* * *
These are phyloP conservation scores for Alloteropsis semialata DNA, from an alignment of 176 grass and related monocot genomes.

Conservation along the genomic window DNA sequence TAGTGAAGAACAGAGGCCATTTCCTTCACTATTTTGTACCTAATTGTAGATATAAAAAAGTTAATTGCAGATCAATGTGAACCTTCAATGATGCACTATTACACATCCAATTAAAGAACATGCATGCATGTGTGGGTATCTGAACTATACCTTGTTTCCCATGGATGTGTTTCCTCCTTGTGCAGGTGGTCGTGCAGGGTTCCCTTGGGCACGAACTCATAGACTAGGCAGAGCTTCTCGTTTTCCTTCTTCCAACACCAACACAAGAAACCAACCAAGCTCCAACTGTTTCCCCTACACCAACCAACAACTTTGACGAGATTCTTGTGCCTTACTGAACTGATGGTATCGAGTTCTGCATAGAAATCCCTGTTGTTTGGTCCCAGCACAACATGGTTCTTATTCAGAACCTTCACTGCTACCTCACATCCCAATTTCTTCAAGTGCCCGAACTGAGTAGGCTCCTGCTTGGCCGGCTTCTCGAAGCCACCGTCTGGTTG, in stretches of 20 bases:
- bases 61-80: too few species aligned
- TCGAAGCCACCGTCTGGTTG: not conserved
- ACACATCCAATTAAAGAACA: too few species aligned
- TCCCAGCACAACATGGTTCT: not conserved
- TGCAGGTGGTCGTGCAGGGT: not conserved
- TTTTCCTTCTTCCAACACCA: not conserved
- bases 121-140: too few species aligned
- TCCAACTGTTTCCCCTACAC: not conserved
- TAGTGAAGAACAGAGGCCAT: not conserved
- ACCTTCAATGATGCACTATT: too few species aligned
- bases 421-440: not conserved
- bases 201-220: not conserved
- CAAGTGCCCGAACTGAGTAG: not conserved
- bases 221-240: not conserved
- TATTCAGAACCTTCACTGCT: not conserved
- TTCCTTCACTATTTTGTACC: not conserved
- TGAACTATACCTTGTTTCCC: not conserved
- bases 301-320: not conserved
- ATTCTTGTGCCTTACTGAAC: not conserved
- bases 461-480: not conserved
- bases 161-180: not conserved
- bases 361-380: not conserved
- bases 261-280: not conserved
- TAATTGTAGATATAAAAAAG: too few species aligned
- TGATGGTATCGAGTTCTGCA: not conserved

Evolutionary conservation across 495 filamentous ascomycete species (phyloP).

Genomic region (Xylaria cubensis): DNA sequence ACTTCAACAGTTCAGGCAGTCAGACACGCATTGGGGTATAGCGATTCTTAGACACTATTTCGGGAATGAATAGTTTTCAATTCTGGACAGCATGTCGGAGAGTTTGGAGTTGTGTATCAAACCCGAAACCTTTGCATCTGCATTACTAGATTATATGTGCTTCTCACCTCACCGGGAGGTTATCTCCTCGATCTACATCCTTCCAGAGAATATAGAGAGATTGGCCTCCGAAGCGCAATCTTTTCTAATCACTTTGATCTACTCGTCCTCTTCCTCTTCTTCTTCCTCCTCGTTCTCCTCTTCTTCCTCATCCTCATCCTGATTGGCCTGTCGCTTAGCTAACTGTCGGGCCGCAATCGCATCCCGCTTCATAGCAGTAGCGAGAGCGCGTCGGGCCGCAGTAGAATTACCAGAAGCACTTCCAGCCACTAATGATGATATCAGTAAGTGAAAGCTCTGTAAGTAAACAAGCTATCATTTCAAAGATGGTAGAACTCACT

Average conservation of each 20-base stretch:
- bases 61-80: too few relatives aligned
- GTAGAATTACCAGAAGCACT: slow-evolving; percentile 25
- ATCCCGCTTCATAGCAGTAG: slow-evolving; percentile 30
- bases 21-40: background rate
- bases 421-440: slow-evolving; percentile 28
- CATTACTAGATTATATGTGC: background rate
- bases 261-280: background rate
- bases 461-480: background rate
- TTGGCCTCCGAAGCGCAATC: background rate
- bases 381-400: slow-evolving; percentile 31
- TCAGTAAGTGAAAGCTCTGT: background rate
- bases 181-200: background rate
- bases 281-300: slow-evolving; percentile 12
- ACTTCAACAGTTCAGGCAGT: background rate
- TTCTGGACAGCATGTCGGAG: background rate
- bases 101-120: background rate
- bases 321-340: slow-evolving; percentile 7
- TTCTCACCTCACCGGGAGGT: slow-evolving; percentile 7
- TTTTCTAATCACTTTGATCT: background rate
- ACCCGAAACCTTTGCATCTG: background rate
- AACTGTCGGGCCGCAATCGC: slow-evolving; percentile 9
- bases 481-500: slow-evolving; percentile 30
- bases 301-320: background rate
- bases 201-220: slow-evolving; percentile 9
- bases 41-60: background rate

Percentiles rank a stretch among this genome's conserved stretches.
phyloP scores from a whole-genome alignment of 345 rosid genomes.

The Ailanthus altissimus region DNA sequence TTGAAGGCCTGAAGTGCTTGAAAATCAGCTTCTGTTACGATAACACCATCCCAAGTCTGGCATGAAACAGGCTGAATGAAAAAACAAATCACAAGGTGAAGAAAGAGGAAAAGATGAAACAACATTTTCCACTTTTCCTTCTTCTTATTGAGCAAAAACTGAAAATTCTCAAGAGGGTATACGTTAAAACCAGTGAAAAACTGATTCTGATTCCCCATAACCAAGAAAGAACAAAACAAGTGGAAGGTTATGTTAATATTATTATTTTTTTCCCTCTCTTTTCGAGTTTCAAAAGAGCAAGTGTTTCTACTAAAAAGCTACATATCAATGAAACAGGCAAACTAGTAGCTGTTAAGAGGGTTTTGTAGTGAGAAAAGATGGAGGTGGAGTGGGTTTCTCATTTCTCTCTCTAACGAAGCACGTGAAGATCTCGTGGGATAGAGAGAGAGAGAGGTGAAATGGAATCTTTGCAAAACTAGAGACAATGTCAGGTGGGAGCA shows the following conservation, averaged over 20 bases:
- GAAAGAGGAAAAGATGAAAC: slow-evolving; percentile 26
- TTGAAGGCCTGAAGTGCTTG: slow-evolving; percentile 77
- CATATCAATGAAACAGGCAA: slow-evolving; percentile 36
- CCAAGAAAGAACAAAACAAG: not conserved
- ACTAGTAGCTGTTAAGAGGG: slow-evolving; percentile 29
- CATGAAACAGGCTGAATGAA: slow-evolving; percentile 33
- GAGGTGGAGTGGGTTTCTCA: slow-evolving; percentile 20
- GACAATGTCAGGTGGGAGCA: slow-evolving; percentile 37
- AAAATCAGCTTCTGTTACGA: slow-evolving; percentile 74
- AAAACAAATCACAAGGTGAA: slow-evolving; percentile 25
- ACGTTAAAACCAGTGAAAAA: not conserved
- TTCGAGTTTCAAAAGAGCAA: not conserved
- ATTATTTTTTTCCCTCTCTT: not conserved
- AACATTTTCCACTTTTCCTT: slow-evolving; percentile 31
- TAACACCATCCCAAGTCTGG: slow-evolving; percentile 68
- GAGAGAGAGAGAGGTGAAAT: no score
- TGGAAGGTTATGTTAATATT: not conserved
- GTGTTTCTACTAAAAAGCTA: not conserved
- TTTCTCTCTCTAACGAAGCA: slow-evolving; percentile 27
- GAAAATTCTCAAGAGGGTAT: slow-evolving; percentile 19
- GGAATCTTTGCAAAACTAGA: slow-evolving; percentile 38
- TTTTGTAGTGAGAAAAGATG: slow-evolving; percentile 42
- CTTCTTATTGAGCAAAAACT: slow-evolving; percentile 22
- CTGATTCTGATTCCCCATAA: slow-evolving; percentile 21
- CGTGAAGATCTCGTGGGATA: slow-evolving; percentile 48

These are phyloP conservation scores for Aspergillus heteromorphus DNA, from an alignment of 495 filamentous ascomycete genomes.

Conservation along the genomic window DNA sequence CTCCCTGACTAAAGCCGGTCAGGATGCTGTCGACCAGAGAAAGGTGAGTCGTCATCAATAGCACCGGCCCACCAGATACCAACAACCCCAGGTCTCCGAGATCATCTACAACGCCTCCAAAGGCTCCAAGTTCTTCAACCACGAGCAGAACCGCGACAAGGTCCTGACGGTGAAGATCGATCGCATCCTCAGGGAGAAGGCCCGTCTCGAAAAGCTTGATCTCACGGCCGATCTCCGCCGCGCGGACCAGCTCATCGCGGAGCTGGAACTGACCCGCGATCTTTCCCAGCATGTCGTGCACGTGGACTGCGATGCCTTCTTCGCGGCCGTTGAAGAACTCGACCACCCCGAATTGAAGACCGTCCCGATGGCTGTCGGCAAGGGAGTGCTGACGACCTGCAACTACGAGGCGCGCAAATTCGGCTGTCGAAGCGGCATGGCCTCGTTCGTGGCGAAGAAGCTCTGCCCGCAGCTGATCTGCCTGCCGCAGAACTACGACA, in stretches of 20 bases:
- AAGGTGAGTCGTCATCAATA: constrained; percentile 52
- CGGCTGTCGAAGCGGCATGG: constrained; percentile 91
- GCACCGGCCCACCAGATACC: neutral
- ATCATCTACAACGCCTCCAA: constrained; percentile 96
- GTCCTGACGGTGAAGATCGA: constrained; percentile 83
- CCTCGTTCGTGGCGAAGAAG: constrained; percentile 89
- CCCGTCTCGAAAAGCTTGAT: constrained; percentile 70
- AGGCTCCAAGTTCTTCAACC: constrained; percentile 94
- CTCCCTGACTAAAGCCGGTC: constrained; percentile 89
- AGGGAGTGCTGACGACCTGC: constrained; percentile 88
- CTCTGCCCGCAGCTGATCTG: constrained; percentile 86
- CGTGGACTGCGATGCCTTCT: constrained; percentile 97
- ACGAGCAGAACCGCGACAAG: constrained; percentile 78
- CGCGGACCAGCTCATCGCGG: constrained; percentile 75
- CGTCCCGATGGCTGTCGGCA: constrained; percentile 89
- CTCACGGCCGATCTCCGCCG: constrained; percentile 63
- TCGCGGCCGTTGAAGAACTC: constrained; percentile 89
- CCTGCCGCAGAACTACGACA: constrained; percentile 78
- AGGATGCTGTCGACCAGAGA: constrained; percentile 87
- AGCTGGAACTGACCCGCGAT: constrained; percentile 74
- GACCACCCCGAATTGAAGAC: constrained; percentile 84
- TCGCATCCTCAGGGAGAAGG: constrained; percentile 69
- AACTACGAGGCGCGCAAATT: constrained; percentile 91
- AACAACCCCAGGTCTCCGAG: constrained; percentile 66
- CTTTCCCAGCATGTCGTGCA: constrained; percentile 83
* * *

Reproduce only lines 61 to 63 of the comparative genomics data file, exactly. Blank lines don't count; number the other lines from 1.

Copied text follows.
- CATATCAATGAAACAGGCAA: slow-evolving; percentile 36
- CCAAGAAAGAACAAAACAAG: not conserved
- ACTAGTAGCTGTTAAGAGGG: slow-evolving; percentile 29